They call it London-by-the-Sea, and although I suppose it’s justified in the way that it only takes an hour to get from London to Brighton on the train, in just about every other way I’d say- justified it is not. The seaside city of Brighton is a haven for hippies, the gay capital of the UK, and pretty much an anything-goes kind of place. I once saw a man in full 17th century period costume strolling down the street, cane and coffee in hand, and on the same day spotted a different man in a metallic blue unitard and neon sweatbands, dancing on a street corner with an old lady. And nobody batted an eyelid. That kind of thing happens every day round here, and that’s the beauty of it. But other than people-watching opportunities (of which there are many), what else is there to do in Brighton? Especially if you’ve got only one day in Brighton?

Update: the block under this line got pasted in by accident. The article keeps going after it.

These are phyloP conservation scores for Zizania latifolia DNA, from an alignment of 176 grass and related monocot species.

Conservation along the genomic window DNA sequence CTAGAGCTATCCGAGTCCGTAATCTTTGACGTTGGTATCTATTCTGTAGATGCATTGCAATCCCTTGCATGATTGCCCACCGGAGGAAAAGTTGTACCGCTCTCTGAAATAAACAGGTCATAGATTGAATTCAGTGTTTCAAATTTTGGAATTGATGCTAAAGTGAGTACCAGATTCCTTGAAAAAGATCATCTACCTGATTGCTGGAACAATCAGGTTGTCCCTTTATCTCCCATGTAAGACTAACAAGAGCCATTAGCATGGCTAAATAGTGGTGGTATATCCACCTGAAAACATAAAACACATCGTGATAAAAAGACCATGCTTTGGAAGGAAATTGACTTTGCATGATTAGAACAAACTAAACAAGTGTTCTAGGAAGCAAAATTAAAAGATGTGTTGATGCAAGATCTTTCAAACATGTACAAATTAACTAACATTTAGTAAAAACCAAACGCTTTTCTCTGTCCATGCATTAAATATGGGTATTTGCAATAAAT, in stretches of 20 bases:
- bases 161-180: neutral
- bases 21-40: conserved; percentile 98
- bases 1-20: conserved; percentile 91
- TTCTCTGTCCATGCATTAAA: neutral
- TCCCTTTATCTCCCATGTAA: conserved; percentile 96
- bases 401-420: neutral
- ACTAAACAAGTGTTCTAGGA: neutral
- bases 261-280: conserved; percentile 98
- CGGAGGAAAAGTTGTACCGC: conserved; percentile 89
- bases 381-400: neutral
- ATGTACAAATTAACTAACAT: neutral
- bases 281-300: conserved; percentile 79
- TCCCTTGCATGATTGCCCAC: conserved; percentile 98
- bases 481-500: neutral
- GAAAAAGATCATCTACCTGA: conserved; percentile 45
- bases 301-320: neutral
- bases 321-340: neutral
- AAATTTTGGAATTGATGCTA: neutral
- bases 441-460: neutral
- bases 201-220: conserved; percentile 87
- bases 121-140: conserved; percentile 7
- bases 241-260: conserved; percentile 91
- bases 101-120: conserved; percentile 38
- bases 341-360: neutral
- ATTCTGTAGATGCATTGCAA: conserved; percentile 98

The North Laine
Why is it called the North Laine? Once upon a time, I believed that Brighton was home to the North Laines and the South Laines– two little winding webs of lanes which were home to some beaut little shops and restaurants and places to sit and get coffee. Not true my friends.
The North Laine is right next to the train station, and the word ‘Laine’ has nothing to do with the roads, but is in actual fact an old Sussex dialect word for ‘field.’ Which is exactly what was once located on this exact spot. The Sussex dialect, and accent, isn’t particularly strong these days, but evidence of its existence lives on with place names like this. Which I think is pretty cool if you ask me.